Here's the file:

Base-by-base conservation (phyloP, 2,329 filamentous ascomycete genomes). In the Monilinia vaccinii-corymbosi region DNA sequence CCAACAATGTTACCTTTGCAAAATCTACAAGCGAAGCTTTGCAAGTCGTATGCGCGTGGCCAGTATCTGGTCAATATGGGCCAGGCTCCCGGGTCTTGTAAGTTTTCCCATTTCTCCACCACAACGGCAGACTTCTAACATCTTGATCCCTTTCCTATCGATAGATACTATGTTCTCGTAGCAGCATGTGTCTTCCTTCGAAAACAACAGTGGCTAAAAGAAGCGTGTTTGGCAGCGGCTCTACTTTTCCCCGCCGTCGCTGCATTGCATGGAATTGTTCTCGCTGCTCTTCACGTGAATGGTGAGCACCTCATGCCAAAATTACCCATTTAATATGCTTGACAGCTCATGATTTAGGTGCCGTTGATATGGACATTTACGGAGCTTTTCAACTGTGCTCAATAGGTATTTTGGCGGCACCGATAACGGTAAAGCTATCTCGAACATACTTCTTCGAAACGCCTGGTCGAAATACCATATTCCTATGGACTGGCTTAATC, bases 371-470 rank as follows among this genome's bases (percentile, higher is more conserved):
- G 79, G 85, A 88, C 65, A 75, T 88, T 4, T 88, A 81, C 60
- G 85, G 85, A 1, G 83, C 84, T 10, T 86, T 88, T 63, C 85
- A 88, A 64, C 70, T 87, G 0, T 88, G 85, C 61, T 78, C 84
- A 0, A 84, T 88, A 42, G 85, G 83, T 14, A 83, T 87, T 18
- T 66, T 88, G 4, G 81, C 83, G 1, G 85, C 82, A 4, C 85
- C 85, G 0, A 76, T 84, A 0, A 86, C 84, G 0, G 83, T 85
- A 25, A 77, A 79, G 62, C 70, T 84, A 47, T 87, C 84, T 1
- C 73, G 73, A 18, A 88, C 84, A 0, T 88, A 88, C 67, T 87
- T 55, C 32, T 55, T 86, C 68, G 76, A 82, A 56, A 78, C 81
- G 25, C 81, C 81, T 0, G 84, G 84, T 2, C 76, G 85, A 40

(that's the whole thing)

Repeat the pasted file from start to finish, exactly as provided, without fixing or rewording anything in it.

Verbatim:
Base-by-base conservation (phyloP, 2,329 filamentous ascomycete genomes). In the Monilinia vaccinii-corymbosi region DNA sequence CCAACAATGTTACCTTTGCAAAATCTACAAGCGAAGCTTTGCAAGTCGTATGCGCGTGGCCAGTATCTGGTCAATATGGGCCAGGCTCCCGGGTCTTGTAAGTTTTCCCATTTCTCCACCACAACGGCAGACTTCTAACATCTTGATCCCTTTCCTATCGATAGATACTATGTTCTCGTAGCAGCATGTGTCTTCCTTCGAAAACAACAGTGGCTAAAAGAAGCGTGTTTGGCAGCGGCTCTACTTTTCCCCGCCGTCGCTGCATTGCATGGAATTGTTCTCGCTGCTCTTCACGTGAATGGTGAGCACCTCATGCCAAAATTACCCATTTAATATGCTTGACAGCTCATGATTTAGGTGCCGTTGATATGGACATTTACGGAGCTTTTCAACTGTGCTCAATAGGTATTTTGGCGGCACCGATAACGGTAAAGCTATCTCGAACATACTTCTTCGAAACGCCTGGTCGAAATACCATATTCCTATGGACTGGCTTAATC, bases 371-470 rank as follows among this genome's bases (percentile, higher is more conserved):
- G 79, G 85, A 88, C 65, A 75, T 88, T 4, T 88, A 81, C 60
- G 85, G 85, A 1, G 83, C 84, T 10, T 86, T 88, T 63, C 85
- A 88, A 64, C 70, T 87, G 0, T 88, G 85, C 61, T 78, C 84
- A 0, A 84, T 88, A 42, G 85, G 83, T 14, A 83, T 87, T 18
- T 66, T 88, G 4, G 81, C 83, G 1, G 85, C 82, A 4, C 85
- C 85, G 0, A 76, T 84, A 0, A 86, C 84, G 0, G 83, T 85
- A 25, A 77, A 79, G 62, C 70, T 84, A 47, T 87, C 84, T 1
- C 73, G 73, A 18, A 88, C 84, A 0, T 88, A 88, C 67, T 87
- T 55, C 32, T 55, T 86, C 68, G 76, A 82, A 56, A 78, C 81
- G 25, C 81, C 81, T 0, G 84, G 84, T 2, C 76, G 85, A 40